Recently, we demonstrated that multiplex ligation-dependent probe amplification (MLPA) provided an accurate and reliable high throughput method to screen for CNA of the significant genes in BCP-ALL.16 In this study, we screened a cohort of 1427 childhood BCP-ALL patients from two consecutive treatment trials using the same MLPA approach. We report the frequency and type of CNA involving these genes, their associations with established chromosomal abnormalities, and other clinical features.
Design and Methods
Patients in this study were diagnosed with BCP-ALL and registered on UK treatment trials UKALL97/99 (April 1997-June 2002) for children aged 1–18 years17 and UKALL2003 (October 2003-July 2011) for children aged 1–25 years.18 Clinical details were provided by the Clinical Trial Service Unit (CTSU), Oxford, UK. All participating centers obtained local ethical committee approval and written informed consent from patients, parents or guardians in accordance with the Declaration of Helsinki. Risk was assessed using National Cancer Institution (NCI) criteria.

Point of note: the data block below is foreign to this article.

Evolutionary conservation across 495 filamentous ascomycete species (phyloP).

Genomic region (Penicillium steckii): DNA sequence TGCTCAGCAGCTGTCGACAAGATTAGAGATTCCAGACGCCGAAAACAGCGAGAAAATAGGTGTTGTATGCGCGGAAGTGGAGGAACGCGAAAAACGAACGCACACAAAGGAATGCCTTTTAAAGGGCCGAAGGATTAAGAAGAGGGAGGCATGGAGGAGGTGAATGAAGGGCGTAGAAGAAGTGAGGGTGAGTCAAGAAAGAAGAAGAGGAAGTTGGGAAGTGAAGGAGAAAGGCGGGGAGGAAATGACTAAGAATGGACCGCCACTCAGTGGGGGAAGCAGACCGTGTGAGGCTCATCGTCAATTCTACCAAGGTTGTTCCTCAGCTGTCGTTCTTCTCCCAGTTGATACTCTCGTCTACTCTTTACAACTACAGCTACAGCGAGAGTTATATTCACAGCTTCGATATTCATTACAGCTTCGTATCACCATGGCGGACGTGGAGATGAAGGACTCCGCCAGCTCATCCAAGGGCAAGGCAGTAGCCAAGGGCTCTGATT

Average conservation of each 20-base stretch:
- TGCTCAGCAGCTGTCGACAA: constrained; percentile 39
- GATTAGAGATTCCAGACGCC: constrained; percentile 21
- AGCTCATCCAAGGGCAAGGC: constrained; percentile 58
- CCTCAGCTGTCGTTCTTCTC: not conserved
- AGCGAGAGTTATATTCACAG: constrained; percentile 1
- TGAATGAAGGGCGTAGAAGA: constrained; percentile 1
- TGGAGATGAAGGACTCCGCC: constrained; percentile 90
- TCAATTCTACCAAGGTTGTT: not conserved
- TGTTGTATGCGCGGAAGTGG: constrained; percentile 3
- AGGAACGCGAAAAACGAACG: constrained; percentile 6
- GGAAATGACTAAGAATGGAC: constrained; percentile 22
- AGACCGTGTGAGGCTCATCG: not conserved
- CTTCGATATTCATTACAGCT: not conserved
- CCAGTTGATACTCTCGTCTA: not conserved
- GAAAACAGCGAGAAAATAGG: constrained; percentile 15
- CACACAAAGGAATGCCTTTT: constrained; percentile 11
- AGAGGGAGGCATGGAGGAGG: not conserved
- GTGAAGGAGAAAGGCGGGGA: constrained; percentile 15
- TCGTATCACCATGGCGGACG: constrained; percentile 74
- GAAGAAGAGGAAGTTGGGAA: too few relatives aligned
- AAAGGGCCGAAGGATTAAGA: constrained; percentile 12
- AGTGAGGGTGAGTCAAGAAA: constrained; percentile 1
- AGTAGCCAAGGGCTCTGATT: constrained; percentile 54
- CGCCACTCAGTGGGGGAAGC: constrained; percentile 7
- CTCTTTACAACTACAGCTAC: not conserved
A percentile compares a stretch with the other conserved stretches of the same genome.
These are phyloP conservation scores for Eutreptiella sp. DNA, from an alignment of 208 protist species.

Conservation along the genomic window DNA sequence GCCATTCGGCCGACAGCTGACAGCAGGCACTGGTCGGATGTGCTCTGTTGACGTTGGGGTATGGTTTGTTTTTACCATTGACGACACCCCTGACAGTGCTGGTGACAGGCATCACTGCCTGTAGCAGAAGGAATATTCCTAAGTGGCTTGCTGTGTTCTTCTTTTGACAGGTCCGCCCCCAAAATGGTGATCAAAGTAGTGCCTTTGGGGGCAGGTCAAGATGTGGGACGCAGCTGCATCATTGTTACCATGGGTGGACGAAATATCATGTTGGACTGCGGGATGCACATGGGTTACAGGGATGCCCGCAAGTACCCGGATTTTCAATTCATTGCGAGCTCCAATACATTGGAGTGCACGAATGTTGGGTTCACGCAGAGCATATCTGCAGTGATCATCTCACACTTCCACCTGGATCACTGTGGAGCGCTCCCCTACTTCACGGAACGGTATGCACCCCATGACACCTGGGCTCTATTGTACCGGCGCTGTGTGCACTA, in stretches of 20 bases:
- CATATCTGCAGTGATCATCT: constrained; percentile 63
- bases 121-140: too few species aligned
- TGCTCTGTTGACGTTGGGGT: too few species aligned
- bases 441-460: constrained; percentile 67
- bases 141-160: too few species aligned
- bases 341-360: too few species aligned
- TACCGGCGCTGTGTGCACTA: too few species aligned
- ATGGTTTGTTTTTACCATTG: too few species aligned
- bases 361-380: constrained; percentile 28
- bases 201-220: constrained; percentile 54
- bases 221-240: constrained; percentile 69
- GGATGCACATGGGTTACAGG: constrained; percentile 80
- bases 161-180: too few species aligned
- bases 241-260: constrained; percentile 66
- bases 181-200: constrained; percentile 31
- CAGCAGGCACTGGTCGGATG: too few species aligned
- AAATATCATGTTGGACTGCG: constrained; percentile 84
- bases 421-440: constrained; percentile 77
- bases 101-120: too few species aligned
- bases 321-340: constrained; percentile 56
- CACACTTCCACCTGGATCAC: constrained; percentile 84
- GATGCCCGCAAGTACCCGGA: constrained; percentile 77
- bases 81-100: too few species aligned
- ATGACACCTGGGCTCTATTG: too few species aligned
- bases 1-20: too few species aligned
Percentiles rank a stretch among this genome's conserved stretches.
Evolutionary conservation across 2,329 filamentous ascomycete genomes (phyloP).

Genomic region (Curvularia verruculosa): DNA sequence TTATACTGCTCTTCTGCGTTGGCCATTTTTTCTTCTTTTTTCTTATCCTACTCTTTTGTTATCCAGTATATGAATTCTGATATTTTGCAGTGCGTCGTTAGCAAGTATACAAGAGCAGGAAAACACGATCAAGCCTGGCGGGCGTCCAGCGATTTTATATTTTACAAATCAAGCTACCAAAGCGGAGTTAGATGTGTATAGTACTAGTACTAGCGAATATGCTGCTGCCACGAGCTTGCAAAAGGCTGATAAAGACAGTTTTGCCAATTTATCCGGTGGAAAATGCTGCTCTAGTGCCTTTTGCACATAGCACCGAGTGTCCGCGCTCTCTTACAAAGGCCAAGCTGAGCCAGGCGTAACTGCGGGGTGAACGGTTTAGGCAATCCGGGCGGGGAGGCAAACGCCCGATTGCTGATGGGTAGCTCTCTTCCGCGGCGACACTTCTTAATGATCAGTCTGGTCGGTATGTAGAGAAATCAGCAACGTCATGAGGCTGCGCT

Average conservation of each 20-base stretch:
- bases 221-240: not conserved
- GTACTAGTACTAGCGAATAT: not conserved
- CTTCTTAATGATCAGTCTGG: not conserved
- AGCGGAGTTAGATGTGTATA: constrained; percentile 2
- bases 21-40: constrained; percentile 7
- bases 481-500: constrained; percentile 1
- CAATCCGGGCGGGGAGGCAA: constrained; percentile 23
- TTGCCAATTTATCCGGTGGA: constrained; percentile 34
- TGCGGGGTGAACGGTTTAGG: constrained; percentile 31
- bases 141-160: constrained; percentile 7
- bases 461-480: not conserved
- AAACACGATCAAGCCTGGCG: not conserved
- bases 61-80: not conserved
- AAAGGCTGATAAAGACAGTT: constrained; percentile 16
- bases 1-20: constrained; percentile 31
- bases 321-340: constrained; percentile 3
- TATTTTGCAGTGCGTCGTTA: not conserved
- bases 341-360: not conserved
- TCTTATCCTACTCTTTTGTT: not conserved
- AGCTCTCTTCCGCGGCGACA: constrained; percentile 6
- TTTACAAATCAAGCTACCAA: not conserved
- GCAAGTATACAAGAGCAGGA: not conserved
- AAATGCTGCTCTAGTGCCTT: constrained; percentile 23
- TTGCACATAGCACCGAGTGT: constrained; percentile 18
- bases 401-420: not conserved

Patients were classified into eight cytogenetic subgroups according to the presence of the following chromosomal abnormalities: 1) t(12;21)(p13;q22)/ETV6-RUNX1 fusion; 2) high hyperdiploidy (51–65 chromosomes); 3) translocations involving 11q23/MLL rearrangements; 4) t(9;22)(q34;q11)/BCR-ABL1 fusion; 5) intrachromosomal amplification of chromosome 21 (iAMP21);19 6) t(1;19)(q23;p13)/TCF3-PBX1; 7) other abnormal (absence of abnormalities in subgroups 1–7 above); and 8) normal karyotype. Patients were classified into good, intermediate, and poor cytogenetic risk groups according to previously published data.20
DNA obtained from the presentation bone marrow sample was used to determine the copy number of IKZF1, CDKN2A/B, PAX5, EBF1, ETV6, BTG1, RB1, and genes within PAR1: CRLF2, CSF2RA, IL3RA, using the SALSA MLPA kit P335 IKZF1 (MRC Holland, The Netherlands), as previously described.16 In those patients entered on UKALL2003, deletions of IKZF1 and RB1 were confirmed and further characterized by the P202 IKZF1 and the P047 RB1 SALSA MLPA kits, respectively.
Deletions of genes within the PAR1 region identified by MLPA were confirmed as P2RY8-CRLF2 or unbalanced IGH@-CRLF2 translocations by interphase fluorescence in situ hybridization (FISH) as previously reported.12
Statistical analysis was carried out using Intercooled STATA v. 12.0 (StataCorp, USA), particularly Wilcoxon Rank Sum for non-parametric assays and χ for comparison of categorical variables.
CNA among the entire cohort